Book Review: The Fangirl's Guide to the Universe
The Fangirl’s Guide to the Universe: A Handbook for Girl Geeks written by Sam Maggs, and illustrated by Kat Goodloe, is an update on its previous iteration, The Fangirl’s Guide to the Galaxy, published in 2015. I can’t comment on the updates, as I’ve never read the previous version, so my review is starting with a clean slate, I suppose.
As a geek of the female persuasion myself, when I saw this book available on NetGalley, I requested a review copy straight away. The brilliant, colorful cover illustration drew me in, as did the title, due to its similarity (which I’m assuming was entirely intentional) to the title of one of my favorite books of all time, The Hitchhiker’s Guide to the Galaxy by Douglas Adams. I was happy to notice many little references to iconic people, movies, shows, or books in geek culture throughout the book—a nod and a wink from the author to her intended audience.
I enjoyed the author’s breakdown of the various, more well-known fandoms in the first chapter—especially as Maggs also includes information on how to go about joining the fandoms. It’s not as if there are official membership requirements, of course, but it is nice to know which books, movies, or comics make a good introduction for a noob to a particular fandom. I also appreciated that she included the umbrella terms of “YA Book Nerds” and “Girls Who Game,” because I had never really stopped to consider that those groups are indeed fandoms. They aren’t quite as tight-knit as the more insular fandoms, but they are large groups of people who love the same types of things, which, when you boil it down, is all a fandom really is.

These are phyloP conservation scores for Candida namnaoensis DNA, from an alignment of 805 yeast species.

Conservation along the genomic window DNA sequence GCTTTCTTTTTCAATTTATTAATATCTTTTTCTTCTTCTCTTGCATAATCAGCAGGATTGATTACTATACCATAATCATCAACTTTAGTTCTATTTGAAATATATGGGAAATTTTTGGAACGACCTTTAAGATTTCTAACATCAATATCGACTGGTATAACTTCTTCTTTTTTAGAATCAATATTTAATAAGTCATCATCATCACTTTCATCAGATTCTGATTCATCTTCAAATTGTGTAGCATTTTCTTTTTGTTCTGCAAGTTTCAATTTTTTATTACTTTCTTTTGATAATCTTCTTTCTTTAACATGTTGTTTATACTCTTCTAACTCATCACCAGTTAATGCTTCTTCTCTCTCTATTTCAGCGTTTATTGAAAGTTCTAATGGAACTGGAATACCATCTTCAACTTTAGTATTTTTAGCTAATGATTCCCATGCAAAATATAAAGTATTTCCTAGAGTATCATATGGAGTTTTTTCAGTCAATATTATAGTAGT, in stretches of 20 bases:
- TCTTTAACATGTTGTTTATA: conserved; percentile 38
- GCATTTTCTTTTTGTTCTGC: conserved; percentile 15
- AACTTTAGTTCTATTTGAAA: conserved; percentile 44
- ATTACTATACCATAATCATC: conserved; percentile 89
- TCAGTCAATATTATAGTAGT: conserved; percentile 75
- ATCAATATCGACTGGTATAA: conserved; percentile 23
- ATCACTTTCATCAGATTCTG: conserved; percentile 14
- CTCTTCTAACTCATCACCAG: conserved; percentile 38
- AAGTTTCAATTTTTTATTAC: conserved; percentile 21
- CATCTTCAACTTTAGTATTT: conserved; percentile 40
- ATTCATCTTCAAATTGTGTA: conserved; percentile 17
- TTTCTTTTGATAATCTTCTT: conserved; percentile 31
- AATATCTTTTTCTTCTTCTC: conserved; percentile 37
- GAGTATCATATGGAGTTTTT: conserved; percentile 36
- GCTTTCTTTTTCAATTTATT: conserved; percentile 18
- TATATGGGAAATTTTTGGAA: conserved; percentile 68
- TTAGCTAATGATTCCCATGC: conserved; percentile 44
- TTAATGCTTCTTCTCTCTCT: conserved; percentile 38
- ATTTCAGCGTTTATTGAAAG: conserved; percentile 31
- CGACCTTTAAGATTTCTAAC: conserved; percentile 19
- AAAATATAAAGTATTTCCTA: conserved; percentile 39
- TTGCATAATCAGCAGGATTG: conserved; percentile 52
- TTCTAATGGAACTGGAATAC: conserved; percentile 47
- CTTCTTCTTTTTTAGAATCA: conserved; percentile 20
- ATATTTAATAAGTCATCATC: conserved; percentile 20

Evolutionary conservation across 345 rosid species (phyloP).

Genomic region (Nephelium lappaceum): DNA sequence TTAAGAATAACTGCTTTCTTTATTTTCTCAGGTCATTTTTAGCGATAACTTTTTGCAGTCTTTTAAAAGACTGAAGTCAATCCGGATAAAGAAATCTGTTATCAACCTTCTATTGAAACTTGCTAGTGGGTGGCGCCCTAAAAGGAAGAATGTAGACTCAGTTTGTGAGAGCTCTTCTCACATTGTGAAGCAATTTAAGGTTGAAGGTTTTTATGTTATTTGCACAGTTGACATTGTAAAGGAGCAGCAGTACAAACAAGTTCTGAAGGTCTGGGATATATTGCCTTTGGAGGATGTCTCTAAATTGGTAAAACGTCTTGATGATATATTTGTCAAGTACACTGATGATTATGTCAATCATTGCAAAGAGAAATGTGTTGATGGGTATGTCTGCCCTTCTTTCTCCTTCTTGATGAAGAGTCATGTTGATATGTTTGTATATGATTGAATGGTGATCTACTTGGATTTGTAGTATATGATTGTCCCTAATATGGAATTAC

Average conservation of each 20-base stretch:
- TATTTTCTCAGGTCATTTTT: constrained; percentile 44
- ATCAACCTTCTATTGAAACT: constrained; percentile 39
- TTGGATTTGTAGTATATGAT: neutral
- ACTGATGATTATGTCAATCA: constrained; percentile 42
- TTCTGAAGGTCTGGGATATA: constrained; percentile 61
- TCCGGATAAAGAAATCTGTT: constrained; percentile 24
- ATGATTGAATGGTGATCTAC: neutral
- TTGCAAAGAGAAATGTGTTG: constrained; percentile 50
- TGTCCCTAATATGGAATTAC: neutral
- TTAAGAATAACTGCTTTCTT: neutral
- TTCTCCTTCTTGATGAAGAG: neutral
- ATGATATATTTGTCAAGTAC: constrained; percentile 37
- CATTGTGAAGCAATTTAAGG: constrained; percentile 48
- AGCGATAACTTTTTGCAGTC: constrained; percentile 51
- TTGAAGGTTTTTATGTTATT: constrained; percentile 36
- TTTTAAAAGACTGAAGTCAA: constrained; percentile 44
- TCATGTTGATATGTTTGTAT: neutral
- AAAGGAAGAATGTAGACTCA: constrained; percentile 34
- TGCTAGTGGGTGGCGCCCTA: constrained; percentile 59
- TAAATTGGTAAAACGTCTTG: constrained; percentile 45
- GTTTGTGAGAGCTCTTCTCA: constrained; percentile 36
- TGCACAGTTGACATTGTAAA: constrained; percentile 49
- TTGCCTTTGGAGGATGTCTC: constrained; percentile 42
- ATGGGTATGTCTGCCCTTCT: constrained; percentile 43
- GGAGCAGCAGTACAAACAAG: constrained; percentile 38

As I read on, I became confused as to the age group The Fangirl’s Guide is meant to be catering to. That might have something to do with Maggs’ lighthearted, witty writing style, which, while fun, can tend to read a bit juvenile. At one point she mentions university residences and workplaces, and even pub trivia nights. Up until seeing that, I was reading this as more of a guide for younger teens. (I was also reading it that way because younger teens are still ‘finding their niche,’ whereas older teens and young adults tend to know more about themselves and their likes and dislikes.
One of my main criticisms of this book isn’t even something the author had control over, however: There is a lot of talk of in-person meet-ups, and even an entire chapter dedicated to attending conventions. This book is being published in October of 2020, and well… you live in 2020, so you know. Now, I know publishing is a slow-moving beast, and this book was probably re-written and edited well before the pandemic really became a thing. But because it is a thing, the Year of Canceled Events has rendered most of that information useless, at least at this time. (God I hope we can have conventions and festivals and whatnot again either next year or the year after—I would love for the chapter on cons to be relevant, and for this quarantine nightmare to end).
Overall, I really enjoyed The Fangirl’s Guide to the Universe. Maggs’ witty, tongue-in-cheek prose is a good fit for the subject matter, even if does read a bit juvenile. By the end of the book, I wanted to be friends with the author, and I’m sure her writing will have a similar effect on others as well. This fangirl gives The Fangirl’s Guide to the Universe four shining stars.